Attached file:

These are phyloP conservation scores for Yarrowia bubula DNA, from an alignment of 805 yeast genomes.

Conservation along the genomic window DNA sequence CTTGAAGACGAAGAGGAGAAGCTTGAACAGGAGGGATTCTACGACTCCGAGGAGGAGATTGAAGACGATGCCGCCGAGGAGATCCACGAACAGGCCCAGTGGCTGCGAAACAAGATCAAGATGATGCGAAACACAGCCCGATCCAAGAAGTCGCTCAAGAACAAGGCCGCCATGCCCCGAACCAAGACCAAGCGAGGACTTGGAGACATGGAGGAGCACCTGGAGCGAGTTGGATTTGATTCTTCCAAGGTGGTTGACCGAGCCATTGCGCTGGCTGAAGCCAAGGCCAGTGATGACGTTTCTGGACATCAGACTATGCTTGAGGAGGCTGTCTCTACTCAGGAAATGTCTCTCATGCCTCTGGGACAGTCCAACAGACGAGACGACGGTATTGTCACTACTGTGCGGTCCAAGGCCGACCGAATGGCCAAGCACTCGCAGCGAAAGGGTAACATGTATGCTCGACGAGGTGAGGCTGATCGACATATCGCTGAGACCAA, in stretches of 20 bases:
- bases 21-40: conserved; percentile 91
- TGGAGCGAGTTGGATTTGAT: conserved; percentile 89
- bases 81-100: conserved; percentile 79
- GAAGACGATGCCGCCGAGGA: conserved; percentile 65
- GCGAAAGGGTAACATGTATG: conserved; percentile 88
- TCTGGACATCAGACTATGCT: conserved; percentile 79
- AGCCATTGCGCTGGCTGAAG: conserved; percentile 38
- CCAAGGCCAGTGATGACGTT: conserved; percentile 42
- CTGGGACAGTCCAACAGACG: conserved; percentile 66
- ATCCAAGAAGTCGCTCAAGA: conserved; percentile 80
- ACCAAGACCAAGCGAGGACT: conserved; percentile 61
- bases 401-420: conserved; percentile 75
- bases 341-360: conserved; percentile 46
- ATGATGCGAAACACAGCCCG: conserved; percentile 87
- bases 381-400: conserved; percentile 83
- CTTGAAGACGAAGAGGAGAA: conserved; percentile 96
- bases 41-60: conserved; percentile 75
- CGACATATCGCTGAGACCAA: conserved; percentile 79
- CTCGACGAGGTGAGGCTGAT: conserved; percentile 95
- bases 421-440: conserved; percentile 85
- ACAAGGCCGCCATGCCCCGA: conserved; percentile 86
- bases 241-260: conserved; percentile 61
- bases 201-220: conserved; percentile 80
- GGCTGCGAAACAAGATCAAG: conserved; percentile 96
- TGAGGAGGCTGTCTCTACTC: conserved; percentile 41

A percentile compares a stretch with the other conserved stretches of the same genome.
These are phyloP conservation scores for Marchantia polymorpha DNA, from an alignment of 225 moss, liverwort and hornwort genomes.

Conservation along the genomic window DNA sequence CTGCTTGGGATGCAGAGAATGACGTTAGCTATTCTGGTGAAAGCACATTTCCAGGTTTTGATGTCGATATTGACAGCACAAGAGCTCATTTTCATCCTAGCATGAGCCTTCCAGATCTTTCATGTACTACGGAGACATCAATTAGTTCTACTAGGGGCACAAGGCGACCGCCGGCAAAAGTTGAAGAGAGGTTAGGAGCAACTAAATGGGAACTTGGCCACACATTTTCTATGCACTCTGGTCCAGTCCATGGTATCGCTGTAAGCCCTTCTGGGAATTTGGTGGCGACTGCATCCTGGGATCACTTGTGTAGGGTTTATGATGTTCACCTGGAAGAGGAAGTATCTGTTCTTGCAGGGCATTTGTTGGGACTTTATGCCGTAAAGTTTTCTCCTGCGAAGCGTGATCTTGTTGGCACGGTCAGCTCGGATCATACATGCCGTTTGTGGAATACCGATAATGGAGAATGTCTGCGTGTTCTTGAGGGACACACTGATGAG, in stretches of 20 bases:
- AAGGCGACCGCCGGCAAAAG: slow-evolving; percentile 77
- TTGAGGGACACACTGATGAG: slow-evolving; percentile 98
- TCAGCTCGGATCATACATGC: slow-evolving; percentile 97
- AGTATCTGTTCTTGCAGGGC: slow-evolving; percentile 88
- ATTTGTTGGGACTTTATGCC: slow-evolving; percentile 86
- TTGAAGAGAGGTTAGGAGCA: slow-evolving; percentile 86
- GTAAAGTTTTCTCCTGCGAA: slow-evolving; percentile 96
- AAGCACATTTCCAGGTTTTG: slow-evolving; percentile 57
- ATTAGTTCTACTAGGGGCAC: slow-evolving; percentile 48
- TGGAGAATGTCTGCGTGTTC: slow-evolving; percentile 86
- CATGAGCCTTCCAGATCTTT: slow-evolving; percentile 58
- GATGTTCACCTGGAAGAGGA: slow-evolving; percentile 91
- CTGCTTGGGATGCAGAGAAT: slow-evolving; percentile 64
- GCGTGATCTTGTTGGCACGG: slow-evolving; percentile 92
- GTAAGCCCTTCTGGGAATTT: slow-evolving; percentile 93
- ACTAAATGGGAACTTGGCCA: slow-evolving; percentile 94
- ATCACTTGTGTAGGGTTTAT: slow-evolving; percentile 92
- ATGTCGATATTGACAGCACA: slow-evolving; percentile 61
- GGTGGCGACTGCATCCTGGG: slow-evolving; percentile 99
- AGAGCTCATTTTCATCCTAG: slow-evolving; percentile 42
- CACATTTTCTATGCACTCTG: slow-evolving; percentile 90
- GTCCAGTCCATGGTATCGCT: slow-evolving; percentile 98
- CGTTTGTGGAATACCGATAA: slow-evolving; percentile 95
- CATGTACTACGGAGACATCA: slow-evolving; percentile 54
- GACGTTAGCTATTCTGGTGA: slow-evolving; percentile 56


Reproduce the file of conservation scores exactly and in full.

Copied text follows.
These are phyloP conservation scores for Yarrowia bubula DNA, from an alignment of 805 yeast genomes.

Conservation along the genomic window DNA sequence CTTGAAGACGAAGAGGAGAAGCTTGAACAGGAGGGATTCTACGACTCCGAGGAGGAGATTGAAGACGATGCCGCCGAGGAGATCCACGAACAGGCCCAGTGGCTGCGAAACAAGATCAAGATGATGCGAAACACAGCCCGATCCAAGAAGTCGCTCAAGAACAAGGCCGCCATGCCCCGAACCAAGACCAAGCGAGGACTTGGAGACATGGAGGAGCACCTGGAGCGAGTTGGATTTGATTCTTCCAAGGTGGTTGACCGAGCCATTGCGCTGGCTGAAGCCAAGGCCAGTGATGACGTTTCTGGACATCAGACTATGCTTGAGGAGGCTGTCTCTACTCAGGAAATGTCTCTCATGCCTCTGGGACAGTCCAACAGACGAGACGACGGTATTGTCACTACTGTGCGGTCCAAGGCCGACCGAATGGCCAAGCACTCGCAGCGAAAGGGTAACATGTATGCTCGACGAGGTGAGGCTGATCGACATATCGCTGAGACCAA, in stretches of 20 bases:
- bases 21-40: conserved; percentile 91
- TGGAGCGAGTTGGATTTGAT: conserved; percentile 89
- bases 81-100: conserved; percentile 79
- GAAGACGATGCCGCCGAGGA: conserved; percentile 65
- GCGAAAGGGTAACATGTATG: conserved; percentile 88
- TCTGGACATCAGACTATGCT: conserved; percentile 79
- AGCCATTGCGCTGGCTGAAG: conserved; percentile 38
- CCAAGGCCAGTGATGACGTT: conserved; percentile 42
- CTGGGACAGTCCAACAGACG: conserved; percentile 66
- ATCCAAGAAGTCGCTCAAGA: conserved; percentile 80
- ACCAAGACCAAGCGAGGACT: conserved; percentile 61
- bases 401-420: conserved; percentile 75
- bases 341-360: conserved; percentile 46
- ATGATGCGAAACACAGCCCG: conserved; percentile 87
- bases 381-400: conserved; percentile 83
- CTTGAAGACGAAGAGGAGAA: conserved; percentile 96
- bases 41-60: conserved; percentile 75
- CGACATATCGCTGAGACCAA: conserved; percentile 79
- CTCGACGAGGTGAGGCTGAT: conserved; percentile 95
- bases 421-440: conserved; percentile 85
- ACAAGGCCGCCATGCCCCGA: conserved; percentile 86
- bases 241-260: conserved; percentile 61
- bases 201-220: conserved; percentile 80
- GGCTGCGAAACAAGATCAAG: conserved; percentile 96
- TGAGGAGGCTGTCTCTACTC: conserved; percentile 41

A percentile compares a stretch with the other conserved stretches of the same genome.
These are phyloP conservation scores for Marchantia polymorpha DNA, from an alignment of 225 moss, liverwort and hornwort genomes.

Conservation along the genomic window DNA sequence CTGCTTGGGATGCAGAGAATGACGTTAGCTATTCTGGTGAAAGCACATTTCCAGGTTTTGATGTCGATATTGACAGCACAAGAGCTCATTTTCATCCTAGCATGAGCCTTCCAGATCTTTCATGTACTACGGAGACATCAATTAGTTCTACTAGGGGCACAAGGCGACCGCCGGCAAAAGTTGAAGAGAGGTTAGGAGCAACTAAATGGGAACTTGGCCACACATTTTCTATGCACTCTGGTCCAGTCCATGGTATCGCTGTAAGCCCTTCTGGGAATTTGGTGGCGACTGCATCCTGGGATCACTTGTGTAGGGTTTATGATGTTCACCTGGAAGAGGAAGTATCTGTTCTTGCAGGGCATTTGTTGGGACTTTATGCCGTAAAGTTTTCTCCTGCGAAGCGTGATCTTGTTGGCACGGTCAGCTCGGATCATACATGCCGTTTGTGGAATACCGATAATGGAGAATGTCTGCGTGTTCTTGAGGGACACACTGATGAG, in stretches of 20 bases:
- AAGGCGACCGCCGGCAAAAG: slow-evolving; percentile 77
- TTGAGGGACACACTGATGAG: slow-evolving; percentile 98
- TCAGCTCGGATCATACATGC: slow-evolving; percentile 97
- AGTATCTGTTCTTGCAGGGC: slow-evolving; percentile 88
- ATTTGTTGGGACTTTATGCC: slow-evolving; percentile 86
- TTGAAGAGAGGTTAGGAGCA: slow-evolving; percentile 86
- GTAAAGTTTTCTCCTGCGAA: slow-evolving; percentile 96
- AAGCACATTTCCAGGTTTTG: slow-evolving; percentile 57
- ATTAGTTCTACTAGGGGCAC: slow-evolving; percentile 48
- TGGAGAATGTCTGCGTGTTC: slow-evolving; percentile 86
- CATGAGCCTTCCAGATCTTT: slow-evolving; percentile 58
- GATGTTCACCTGGAAGAGGA: slow-evolving; percentile 91
- CTGCTTGGGATGCAGAGAAT: slow-evolving; percentile 64
- GCGTGATCTTGTTGGCACGG: slow-evolving; percentile 92
- GTAAGCCCTTCTGGGAATTT: slow-evolving; percentile 93
- ACTAAATGGGAACTTGGCCA: slow-evolving; percentile 94
- ATCACTTGTGTAGGGTTTAT: slow-evolving; percentile 92
- ATGTCGATATTGACAGCACA: slow-evolving; percentile 61
- GGTGGCGACTGCATCCTGGG: slow-evolving; percentile 99
- AGAGCTCATTTTCATCCTAG: slow-evolving; percentile 42
- CACATTTTCTATGCACTCTG: slow-evolving; percentile 90
- GTCCAGTCCATGGTATCGCT: slow-evolving; percentile 98
- CGTTTGTGGAATACCGATAA: slow-evolving; percentile 95
- CATGTACTACGGAGACATCA: slow-evolving; percentile 54
- GACGTTAGCTATTCTGGTGA: slow-evolving; percentile 56